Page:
The defects which the Son assumed in our humanity needs to be parsed carefully. Precisely what defects did the Son assume in his becoming flesh? The Son did not assume the defects of a sinful will, but he did assume the defects of a cursed, suffering, and dying flesh, which invariably presses upon a fully human will (e.g., temptations of Christ). It is this latter sense in which Christ bore a “fallen” human nature. And this is what I see Thomas Aquinas saying in his Compendium Theologiae.


Saint Thomas Aquinas on the Caro of the Incarnatio

I am perhaps venturing too far here, without adequate gear. I have not compared this section in the Compendium to any corresponding material in his two Summas, nor have I consulted any secondary sources on the issue. But let’s go ahead anyway.

In chapter 226, Thomas is discussing the satisfaction necessarily rendered by humanity in order to be redeemed. “No punishment undergone by any man could suffice to liberate the whole human race. …God alone is of infinite dignity and so He alone, in the flesh assumed by Him could adequately satisfy for man, as has already been noted [Cf. chap. 200]” (Light of Faith: The Compendium of Theology, trans. Cyril Vollert, S.J., 284). This is all very Anselmic, and we need not detain ourselves with a comparison of the different set-up here to that of Torrance.

For our purposes, the following material is relevant to our question of whether — or, in what way — the Son assumed a fallen humanity. This excerpt is kinda lengthy but necessarily so:

…Christ ought not to have assumed those defects which separate man from God, such as privation of grace, ignorance, and the like, although they are punishment for sin. Defects of this kind would but render Him less apt for offering satisfaction. Indeed, to be the author of man’s salvation, He had to possess fullness of grace and wisdom, as we pointed out above [Cf. chap. 213]. Yet, since man by sinning was placed under the necessity of dying and of being subjected to suffering in body and soul, Christ wished to assume the same kind of defects, so that by undergoing death for men He might redeem the human race.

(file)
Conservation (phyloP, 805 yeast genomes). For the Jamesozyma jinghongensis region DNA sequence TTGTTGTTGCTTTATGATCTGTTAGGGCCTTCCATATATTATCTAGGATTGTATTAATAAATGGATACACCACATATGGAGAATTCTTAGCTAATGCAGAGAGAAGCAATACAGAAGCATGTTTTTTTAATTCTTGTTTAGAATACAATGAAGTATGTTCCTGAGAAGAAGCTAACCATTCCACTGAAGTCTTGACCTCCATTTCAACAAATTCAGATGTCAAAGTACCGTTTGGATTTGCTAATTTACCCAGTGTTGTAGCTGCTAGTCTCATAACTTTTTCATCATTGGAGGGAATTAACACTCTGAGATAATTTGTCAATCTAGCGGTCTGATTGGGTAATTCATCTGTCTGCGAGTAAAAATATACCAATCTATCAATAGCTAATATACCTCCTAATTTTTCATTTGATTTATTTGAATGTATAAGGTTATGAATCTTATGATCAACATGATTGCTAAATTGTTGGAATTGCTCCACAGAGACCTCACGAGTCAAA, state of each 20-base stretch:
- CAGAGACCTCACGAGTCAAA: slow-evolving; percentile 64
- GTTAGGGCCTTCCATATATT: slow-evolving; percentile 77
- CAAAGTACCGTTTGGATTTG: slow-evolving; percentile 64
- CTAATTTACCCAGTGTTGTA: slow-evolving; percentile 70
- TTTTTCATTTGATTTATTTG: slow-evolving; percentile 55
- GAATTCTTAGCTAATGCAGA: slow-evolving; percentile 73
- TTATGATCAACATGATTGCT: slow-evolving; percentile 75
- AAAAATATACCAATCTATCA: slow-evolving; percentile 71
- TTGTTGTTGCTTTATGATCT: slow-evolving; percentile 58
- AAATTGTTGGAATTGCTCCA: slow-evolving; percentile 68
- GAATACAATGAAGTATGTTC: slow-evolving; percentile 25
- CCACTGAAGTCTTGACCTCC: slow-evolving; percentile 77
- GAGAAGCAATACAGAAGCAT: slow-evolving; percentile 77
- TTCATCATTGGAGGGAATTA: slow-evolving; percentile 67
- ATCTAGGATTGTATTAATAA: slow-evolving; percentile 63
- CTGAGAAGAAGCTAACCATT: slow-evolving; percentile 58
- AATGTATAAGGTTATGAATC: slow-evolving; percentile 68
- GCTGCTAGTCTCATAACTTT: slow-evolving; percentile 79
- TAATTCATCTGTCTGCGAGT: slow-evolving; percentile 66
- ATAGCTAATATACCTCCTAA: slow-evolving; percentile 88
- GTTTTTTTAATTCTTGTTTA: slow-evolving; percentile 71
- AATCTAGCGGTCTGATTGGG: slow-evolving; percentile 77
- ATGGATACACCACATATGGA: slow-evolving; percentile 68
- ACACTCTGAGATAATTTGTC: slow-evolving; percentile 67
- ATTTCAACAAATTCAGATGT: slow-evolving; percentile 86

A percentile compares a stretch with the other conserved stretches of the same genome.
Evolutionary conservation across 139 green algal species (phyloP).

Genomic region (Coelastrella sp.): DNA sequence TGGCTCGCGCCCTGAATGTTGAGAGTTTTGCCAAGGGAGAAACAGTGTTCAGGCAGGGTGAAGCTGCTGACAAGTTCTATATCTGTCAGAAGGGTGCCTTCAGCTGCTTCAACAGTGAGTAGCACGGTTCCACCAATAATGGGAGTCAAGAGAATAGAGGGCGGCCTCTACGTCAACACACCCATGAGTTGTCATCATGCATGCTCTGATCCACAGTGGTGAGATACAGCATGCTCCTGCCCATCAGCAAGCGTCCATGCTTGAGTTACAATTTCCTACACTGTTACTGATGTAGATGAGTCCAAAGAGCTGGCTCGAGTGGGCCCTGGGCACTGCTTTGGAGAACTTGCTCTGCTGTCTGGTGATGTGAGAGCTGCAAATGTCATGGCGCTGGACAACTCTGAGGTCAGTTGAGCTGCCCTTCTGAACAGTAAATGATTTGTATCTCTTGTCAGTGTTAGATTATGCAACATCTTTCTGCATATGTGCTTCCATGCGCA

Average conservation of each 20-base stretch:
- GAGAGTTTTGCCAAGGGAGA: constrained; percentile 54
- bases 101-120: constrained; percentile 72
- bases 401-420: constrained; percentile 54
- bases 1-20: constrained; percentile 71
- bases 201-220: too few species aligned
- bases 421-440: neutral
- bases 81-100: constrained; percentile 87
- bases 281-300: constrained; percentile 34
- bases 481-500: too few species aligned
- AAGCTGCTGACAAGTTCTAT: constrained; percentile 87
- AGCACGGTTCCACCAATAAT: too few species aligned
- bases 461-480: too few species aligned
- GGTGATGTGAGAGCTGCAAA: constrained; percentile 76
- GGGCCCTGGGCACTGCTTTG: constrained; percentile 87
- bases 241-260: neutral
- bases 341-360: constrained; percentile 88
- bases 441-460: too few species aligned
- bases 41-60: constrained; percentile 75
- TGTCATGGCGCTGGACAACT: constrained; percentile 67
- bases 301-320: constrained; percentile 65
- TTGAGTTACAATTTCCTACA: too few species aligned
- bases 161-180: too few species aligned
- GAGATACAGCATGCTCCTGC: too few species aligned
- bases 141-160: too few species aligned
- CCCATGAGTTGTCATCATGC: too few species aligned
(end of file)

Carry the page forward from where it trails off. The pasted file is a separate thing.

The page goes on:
Defects of this kind are common to Christ and to us. Nevertheless they are found in Christ otherwise than in us. For, as we have remarked, such defects are the punishment of the first sin [Cf. chap. 193]. Since we contract Original Sin through our vitiated origin, we are in consequence said to have contracted these defects. But Christ did not contract any stain in virtue of His origin. He accepted the defects in question of His own free will. Hence we should not say that He contracted these defects, but rather that he assumed them for that is contracted (contrahitur) which is necessarily drawn along with (cum trahitur) some other things. …Therefore in Him they were not contracted but were voluntarily assumed.

Yet, since our bodies are subject to the aforesaid defects in punishment for sin — for prior to sin we were immune from them — Christ, so far as He assumed such defects in His flesh is rightly deemed to have borne the likeness of sin, as the Apostle says in Romans 8:3: “God sending His own Son in the likeness of sinful flesh.” Hence Christ’s very passibility or suffering is called sin by the Apostle, when he adds that God “hath condemned sin in the flesh,” and observes in Romans 6:10: “In that He died to sin, He died once.” For the same reason the Apostle uses an even more astonishing expression in Galatians 3:13, saying that Christ was “made a curse for us.” This is also why Christ is said to have assumed one of our obligations (that of punishment) in order to relieve us of our double burden, namely, sin and punishment.